After a disturbing encounter with a classmate fractures Katina’s sense of safety and peace, her mother sends Katina across the country to stay with a woman neither of them has never met—the great-aunt of her mother’s best friend—and try to recover.
Robin has been raised by his loving adoptive parents, but as he grows older he feels rootless. Everyone else wants to know where he’ll go for college, what he’ll do after high school. But he wants to know: who left him in the orphanage in India? How is he supposed to face his future when he doesn’t know his past?
Mitali Perkins weaves the stories of these two characters together beautifully, bringing them into fellowship with one another—through the wonderful medium of Viola Jones—where they challenge each other and help each other heal.
I had never read Mitali Perkins before reading this book, and I’m eager to read more—this was easily one of the best books I read last year. Forward Me Back to You deals with difficult content, but Perkins handles subjects like abuse and human trafficking honestly: nothing about this story is formulaic or predictable. Instead, Perkins allows Robin, Katina, and the other characters work through these challenges in ways that feel true and honest: they respond the way actual people might—with complex emotions, motivated by things they don’t understand in the moment and may not understand for years.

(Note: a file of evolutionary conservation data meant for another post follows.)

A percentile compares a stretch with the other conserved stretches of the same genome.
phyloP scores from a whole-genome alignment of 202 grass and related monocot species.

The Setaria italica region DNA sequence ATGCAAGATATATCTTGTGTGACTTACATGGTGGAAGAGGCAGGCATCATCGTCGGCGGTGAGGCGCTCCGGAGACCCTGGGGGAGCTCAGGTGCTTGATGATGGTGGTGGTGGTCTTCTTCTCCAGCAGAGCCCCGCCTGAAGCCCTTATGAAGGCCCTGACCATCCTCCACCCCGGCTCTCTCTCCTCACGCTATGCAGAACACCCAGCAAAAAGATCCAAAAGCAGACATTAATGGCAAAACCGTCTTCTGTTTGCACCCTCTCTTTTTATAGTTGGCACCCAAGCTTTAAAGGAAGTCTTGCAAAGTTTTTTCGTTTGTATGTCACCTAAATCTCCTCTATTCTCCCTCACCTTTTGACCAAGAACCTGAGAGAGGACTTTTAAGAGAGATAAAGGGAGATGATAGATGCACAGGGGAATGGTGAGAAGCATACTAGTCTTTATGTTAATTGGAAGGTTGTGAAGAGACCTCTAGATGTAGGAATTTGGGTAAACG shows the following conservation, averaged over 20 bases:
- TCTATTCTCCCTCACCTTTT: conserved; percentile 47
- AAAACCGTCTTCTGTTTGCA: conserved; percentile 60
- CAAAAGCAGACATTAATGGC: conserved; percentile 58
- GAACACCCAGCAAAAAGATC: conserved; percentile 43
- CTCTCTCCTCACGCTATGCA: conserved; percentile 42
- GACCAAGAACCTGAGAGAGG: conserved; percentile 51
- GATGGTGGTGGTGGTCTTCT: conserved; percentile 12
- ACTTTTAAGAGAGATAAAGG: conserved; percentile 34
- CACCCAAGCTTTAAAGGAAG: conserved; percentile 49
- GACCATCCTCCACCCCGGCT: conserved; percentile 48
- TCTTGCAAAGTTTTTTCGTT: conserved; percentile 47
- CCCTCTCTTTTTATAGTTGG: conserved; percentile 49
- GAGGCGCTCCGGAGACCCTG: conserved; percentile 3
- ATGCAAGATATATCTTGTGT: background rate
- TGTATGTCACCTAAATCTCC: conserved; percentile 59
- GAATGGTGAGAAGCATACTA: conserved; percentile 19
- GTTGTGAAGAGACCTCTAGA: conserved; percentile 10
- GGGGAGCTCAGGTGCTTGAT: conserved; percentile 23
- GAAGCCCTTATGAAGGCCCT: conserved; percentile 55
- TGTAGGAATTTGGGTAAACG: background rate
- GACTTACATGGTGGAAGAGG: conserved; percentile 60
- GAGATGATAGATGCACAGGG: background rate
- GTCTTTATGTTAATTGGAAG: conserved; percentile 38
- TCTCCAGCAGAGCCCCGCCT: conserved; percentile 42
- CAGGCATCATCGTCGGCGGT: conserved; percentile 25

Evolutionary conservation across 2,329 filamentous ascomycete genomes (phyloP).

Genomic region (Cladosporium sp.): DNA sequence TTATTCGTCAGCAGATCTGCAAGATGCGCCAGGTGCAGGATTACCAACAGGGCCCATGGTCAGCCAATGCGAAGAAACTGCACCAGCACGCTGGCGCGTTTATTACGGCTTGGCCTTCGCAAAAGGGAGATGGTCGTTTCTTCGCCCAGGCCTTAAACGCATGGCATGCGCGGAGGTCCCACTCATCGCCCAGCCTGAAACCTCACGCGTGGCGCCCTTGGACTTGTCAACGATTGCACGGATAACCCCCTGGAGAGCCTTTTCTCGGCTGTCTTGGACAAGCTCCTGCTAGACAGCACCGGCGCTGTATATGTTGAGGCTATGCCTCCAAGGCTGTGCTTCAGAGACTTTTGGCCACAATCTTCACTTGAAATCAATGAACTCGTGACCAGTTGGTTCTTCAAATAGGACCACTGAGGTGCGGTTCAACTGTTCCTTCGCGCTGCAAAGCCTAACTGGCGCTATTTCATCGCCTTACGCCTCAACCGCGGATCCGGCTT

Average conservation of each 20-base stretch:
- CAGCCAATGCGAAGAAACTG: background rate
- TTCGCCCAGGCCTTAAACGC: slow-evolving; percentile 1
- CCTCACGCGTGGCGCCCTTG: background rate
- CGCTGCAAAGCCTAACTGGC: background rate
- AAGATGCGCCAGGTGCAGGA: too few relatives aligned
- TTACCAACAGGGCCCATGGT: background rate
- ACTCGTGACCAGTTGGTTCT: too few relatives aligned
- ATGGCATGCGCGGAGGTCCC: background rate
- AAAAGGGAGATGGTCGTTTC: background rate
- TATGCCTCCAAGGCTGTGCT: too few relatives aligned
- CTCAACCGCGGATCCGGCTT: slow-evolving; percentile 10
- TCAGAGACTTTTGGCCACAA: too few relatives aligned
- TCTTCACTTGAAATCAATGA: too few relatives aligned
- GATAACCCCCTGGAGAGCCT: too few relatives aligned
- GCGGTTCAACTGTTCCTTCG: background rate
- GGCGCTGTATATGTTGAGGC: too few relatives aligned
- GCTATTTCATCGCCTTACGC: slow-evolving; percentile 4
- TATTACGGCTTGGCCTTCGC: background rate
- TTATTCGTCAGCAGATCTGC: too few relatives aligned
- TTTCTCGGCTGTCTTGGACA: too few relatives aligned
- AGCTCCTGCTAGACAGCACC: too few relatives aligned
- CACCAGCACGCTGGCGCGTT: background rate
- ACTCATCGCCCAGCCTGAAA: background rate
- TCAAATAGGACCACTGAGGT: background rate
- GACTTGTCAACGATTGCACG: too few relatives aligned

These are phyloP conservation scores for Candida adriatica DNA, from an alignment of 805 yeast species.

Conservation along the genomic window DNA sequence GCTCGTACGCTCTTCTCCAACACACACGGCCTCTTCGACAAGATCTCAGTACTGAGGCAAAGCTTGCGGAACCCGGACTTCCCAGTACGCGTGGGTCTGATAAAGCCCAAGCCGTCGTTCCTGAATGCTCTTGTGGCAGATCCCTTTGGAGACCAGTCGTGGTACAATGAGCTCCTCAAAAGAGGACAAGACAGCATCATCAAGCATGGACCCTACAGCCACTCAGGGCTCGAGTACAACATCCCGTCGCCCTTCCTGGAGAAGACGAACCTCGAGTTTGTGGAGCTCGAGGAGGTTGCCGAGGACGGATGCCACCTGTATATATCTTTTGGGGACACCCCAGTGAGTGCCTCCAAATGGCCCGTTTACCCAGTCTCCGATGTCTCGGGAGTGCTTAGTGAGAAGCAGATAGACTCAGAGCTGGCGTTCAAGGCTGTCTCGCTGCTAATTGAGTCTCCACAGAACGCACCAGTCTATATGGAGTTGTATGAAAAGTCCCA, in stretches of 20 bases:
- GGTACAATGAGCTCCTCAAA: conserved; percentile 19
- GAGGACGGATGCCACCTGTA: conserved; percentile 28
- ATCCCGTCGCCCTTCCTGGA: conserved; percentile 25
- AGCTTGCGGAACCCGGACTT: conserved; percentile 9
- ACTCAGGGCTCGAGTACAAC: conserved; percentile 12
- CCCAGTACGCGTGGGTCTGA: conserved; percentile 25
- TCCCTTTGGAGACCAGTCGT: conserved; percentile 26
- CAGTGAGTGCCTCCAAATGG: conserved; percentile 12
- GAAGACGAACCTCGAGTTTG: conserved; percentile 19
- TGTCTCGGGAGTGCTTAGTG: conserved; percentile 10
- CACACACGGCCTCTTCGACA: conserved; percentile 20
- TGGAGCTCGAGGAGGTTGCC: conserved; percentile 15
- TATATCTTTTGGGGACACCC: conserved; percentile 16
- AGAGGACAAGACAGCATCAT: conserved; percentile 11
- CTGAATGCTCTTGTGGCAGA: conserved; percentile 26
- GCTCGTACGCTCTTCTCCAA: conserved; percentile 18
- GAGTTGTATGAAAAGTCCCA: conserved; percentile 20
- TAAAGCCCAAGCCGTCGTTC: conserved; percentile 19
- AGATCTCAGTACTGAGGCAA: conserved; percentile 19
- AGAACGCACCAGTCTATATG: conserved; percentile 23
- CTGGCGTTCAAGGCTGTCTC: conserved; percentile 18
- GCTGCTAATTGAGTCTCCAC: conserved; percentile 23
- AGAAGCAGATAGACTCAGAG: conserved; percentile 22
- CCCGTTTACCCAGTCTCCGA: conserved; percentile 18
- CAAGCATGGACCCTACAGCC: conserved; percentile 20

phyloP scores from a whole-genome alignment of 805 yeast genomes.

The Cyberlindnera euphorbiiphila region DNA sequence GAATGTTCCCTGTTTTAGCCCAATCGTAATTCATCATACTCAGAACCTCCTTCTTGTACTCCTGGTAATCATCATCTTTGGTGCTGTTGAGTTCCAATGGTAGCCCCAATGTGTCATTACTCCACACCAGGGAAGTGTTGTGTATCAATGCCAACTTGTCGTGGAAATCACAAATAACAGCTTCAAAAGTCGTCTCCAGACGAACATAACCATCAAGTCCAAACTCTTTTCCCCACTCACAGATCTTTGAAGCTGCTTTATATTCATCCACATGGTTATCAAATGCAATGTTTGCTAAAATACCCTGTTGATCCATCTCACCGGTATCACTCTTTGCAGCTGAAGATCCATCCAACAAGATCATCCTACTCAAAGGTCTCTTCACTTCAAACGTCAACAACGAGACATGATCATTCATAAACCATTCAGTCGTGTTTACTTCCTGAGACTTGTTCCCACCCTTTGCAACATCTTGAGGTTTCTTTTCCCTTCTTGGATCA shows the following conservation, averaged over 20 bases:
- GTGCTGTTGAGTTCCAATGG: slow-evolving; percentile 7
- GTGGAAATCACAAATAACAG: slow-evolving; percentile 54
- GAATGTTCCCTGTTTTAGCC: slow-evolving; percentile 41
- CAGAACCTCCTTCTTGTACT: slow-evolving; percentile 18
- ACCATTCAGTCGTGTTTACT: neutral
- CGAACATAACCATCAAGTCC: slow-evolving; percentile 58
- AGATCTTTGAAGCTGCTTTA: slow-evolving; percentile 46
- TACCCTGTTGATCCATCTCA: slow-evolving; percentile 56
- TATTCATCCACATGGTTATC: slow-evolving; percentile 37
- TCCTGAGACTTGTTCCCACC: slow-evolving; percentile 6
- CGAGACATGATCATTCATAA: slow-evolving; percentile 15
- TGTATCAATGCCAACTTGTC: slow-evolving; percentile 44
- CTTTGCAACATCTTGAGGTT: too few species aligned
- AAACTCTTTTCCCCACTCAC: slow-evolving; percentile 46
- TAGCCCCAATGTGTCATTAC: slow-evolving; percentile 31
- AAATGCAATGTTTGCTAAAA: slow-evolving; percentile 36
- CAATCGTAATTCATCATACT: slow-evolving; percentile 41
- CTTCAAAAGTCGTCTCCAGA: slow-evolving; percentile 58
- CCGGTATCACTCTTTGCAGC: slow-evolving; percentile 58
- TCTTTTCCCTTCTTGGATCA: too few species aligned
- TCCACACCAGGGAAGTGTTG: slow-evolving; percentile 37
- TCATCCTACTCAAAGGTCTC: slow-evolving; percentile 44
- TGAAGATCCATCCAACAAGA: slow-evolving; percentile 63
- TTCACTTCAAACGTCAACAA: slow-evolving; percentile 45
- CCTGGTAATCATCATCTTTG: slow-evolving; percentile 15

But Perkins writes with hope and with an eye on beauty and goodness, as well as truth. She brings her characters to a point of peace, but resists pushing past that to wrap up everything with a tidy bow. She gives them a way forward, and allows us to imagine what the path looks like from there.
This post is part of my “Hooray! We’re launching a book!” blog series, celebrating the upcoming release of Wild Things & Castles in the Sky—a book I both contributed to and, alongside Leslie & Carey Bustard, helped edit. Today’s post features an author who graced us with a powerful interview for Wild Things.
Forward Me Back to You
Mitali Perkins (2020)